London, United Kingdom
London, United Kingdom
"‘I don’t know what the passerby is thinking. But my goal is to start a conversation about the gaze and how we use it to communicate our feelings towards other people.’"
Wait Watchers captured strangers’ reactions as they passed the artist in locations all over the world. The images reflect a microsecond of a disapproving look or chastising smile directed at Morris-Cafiero’s body. Three muscular men stare blankly. A skinny teen in a bikini gawks. ‘I don’t know what the passerby is thinking. But my goal is to start a conversation about the gaze and how we use it to communicate our feelings towards other people.’ Once posted on various digital platforms, these images invited further condemnation, ‘I started receiving hundreds of hateful messages from bullies telling me how ugly I am, how fat I am and how I am going to die very soon due to my obesity. I knew that cyberbullying existed but I never thought that so many people would spend so much time trying to spread hate.’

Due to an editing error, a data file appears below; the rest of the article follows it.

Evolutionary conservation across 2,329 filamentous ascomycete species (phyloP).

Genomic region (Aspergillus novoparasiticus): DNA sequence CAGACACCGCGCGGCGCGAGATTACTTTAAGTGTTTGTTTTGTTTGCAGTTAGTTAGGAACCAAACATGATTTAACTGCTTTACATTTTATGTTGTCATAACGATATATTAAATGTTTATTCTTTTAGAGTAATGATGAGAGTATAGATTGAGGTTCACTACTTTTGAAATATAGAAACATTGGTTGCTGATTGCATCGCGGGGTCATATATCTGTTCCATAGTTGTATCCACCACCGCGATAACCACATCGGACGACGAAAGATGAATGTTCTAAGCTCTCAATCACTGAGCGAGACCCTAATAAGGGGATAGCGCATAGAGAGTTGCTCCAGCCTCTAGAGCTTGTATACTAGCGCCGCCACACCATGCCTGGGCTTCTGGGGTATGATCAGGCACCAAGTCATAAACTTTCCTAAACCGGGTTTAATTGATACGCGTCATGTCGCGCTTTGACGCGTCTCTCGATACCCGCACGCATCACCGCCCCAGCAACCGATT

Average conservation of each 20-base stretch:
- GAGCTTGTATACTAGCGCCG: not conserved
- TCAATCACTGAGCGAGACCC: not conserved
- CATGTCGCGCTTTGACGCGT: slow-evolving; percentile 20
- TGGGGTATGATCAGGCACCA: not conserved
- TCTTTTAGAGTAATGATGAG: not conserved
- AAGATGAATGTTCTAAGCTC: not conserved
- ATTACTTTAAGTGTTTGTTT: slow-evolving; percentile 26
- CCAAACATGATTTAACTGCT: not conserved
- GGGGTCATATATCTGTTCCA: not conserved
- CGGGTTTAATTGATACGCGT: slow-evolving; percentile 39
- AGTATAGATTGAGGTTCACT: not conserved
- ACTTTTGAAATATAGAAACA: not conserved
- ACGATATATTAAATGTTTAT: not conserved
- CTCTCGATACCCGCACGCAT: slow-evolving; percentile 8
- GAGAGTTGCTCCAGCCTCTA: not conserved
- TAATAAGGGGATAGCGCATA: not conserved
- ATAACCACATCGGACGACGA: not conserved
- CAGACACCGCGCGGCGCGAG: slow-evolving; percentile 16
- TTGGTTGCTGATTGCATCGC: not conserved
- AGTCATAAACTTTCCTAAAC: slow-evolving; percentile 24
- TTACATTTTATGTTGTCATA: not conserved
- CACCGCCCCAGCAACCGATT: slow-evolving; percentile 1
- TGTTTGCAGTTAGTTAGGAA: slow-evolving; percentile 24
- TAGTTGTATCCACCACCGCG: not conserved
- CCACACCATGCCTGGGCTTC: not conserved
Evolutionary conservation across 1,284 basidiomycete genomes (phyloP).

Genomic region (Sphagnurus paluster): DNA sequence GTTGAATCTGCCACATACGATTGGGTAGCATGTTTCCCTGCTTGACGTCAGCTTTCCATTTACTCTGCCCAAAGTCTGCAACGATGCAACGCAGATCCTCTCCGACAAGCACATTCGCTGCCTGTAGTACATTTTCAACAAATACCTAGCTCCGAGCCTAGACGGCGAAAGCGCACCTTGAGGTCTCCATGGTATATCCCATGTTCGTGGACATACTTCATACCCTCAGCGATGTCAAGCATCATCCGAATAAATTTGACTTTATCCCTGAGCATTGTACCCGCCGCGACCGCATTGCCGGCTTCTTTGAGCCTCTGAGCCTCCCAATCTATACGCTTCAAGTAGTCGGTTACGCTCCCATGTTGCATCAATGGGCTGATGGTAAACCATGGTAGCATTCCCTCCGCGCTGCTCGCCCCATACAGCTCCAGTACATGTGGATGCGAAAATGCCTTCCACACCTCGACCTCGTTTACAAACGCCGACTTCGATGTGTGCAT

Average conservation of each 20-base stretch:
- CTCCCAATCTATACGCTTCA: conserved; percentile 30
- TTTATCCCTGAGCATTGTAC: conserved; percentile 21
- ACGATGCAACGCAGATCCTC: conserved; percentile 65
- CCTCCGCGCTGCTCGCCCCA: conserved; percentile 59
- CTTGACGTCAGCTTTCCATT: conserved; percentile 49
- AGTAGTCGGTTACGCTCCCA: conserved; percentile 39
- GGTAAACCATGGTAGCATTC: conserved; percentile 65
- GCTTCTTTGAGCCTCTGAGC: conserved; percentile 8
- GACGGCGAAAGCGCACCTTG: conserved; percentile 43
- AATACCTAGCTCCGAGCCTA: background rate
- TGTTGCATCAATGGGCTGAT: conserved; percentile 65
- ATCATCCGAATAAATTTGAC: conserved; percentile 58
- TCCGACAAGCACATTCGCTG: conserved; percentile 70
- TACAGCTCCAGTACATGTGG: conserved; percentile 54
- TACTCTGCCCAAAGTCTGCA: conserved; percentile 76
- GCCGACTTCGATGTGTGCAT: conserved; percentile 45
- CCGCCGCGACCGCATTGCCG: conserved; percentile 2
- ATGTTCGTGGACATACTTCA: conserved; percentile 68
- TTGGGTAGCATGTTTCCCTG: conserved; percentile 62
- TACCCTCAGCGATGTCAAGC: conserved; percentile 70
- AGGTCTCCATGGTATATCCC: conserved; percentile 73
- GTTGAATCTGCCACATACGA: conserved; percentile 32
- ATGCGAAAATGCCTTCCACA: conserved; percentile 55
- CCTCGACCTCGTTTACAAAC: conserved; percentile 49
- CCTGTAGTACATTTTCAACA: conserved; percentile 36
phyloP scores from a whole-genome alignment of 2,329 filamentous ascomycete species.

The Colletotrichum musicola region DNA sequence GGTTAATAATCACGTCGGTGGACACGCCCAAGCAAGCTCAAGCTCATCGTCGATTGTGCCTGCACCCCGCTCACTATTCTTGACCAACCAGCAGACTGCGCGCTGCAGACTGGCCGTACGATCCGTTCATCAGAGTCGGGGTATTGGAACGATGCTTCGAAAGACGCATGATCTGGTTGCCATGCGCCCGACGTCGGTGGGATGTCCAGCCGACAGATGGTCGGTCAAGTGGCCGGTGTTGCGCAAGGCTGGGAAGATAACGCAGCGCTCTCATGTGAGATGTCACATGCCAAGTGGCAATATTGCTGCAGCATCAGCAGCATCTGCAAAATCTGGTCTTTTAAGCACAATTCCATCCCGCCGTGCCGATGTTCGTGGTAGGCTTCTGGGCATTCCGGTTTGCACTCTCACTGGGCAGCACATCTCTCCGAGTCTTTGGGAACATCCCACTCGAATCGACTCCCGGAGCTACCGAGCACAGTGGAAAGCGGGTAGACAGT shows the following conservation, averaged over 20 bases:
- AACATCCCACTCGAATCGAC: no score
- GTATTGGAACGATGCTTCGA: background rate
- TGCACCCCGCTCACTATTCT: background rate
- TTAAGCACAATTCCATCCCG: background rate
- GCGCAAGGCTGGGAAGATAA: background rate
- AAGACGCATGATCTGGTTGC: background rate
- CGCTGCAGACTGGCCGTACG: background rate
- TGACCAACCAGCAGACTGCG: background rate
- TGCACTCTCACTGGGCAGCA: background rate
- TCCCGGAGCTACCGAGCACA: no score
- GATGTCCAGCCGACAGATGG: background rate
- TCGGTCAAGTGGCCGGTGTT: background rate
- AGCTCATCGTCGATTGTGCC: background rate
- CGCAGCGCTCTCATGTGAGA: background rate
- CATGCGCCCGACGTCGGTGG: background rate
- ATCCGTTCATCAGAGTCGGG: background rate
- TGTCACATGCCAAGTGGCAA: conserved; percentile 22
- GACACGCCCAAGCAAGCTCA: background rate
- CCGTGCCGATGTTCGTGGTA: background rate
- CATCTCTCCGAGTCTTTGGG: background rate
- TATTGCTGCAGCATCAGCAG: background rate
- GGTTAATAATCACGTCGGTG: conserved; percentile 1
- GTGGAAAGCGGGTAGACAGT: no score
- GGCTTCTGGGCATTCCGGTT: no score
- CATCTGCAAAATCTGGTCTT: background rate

As a witty retort to the hostility, Bully Pulpitis a continuation of Wait Watchers. Steam – the first image of the series – parodies a “wet t-shirt blogger” who posted: ‘You’re fat and gross. Your arms make me want to puke’. Dressed in foam fake abs, white towel and a plastic nose, Morris-Cafiero rewrites this message into a foggy mirror, snapping a selfie inspired by the blogger’s own profile. The flimsiness of this costume engages with the fragility of ego, whilst the mirror literally and figuratively reflects the critical gaze. Bully Pulpit recontextualises agency, bringing an unwanted message into the artist’s control. The project documents a digital age where conversations are conducted between strangers who subscribe to false infallibility.
The typed word has a short lifespan online; users are easily deleted or blocked, but reproducibility awards an image with longevity. Bully Pulpit offers up a creative, longlasting and analytical means of challenging internet trolls, posing a question of damaging body image back to the assailants. Outside the museum or gallery, the photograph is imbued with meaning beyond aesthetics alone. Morris-Cafiero treads the line between artist, social commentator and provocateur. Referencing a lineage of feminist photographers and activists, performative elements add a dynamism which stretches the boundaries of empathy and perspective. In her work she symbolises any individual who does not conform to society’s expectations, and in this way, her images become a source of reaffirmation and refuge.